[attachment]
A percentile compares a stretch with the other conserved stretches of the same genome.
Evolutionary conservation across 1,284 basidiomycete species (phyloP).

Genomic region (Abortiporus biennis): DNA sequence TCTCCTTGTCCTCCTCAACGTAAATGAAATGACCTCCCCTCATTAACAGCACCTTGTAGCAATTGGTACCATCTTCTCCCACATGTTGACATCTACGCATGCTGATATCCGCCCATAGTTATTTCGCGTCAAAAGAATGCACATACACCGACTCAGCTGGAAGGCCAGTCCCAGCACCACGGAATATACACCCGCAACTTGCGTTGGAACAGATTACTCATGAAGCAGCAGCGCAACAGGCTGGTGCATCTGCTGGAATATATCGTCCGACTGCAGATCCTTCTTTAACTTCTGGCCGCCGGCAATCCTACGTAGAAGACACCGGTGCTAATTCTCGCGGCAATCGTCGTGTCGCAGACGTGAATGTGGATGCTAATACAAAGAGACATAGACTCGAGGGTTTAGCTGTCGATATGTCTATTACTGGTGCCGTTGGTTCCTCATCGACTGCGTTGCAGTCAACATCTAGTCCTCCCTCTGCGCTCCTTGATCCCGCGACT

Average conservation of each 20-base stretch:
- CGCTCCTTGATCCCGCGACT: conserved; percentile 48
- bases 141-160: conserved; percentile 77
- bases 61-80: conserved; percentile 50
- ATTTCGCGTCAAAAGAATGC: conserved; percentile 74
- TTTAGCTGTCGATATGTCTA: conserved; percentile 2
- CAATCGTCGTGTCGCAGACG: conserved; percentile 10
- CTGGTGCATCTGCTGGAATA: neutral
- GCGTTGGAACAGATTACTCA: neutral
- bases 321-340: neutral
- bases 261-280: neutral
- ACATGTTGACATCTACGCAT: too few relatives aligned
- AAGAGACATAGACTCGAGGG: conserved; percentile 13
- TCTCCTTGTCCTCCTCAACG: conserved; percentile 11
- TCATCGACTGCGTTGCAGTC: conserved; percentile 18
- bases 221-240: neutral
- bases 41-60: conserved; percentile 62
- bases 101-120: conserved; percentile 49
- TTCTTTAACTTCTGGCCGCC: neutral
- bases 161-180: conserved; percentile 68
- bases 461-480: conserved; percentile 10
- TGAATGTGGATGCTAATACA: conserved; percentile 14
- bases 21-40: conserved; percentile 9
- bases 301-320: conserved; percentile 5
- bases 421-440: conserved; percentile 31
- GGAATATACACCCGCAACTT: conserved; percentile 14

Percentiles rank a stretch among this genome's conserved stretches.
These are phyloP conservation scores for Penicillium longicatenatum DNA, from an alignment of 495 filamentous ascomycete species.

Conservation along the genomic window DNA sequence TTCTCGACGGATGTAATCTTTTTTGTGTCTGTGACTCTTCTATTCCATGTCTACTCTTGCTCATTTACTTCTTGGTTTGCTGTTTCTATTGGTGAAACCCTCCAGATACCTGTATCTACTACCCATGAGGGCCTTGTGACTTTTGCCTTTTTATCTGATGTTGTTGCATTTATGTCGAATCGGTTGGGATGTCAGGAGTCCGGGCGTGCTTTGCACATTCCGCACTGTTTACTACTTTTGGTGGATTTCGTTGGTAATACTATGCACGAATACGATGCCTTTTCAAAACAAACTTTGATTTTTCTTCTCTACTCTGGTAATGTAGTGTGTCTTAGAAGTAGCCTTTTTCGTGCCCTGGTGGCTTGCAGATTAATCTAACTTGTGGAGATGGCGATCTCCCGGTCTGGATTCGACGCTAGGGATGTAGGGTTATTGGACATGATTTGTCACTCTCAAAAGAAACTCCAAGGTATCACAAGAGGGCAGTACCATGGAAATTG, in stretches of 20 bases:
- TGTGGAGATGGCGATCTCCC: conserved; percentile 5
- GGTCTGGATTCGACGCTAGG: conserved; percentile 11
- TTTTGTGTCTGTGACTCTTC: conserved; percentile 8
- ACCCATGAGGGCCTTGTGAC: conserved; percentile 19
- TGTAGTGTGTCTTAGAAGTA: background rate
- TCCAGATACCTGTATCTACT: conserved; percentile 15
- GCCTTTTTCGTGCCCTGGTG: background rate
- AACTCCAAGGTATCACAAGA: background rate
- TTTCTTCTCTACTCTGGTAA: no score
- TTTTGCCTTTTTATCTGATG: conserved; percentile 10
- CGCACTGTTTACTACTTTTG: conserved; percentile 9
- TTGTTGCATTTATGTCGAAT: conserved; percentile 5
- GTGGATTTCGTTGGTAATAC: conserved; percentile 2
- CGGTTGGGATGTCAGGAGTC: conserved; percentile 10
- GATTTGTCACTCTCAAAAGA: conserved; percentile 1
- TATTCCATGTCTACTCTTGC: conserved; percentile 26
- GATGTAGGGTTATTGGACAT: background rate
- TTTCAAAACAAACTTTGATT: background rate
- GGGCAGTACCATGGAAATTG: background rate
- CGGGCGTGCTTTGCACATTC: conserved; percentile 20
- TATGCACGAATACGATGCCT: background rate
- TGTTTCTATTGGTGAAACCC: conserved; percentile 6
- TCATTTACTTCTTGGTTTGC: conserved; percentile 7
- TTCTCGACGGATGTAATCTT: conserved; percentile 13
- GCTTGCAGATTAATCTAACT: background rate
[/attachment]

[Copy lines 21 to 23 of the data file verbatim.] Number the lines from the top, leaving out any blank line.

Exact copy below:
- bases 101-120: conserved; percentile 49
- TTCTTTAACTTCTGGCCGCC: neutral
- bases 161-180: conserved; percentile 68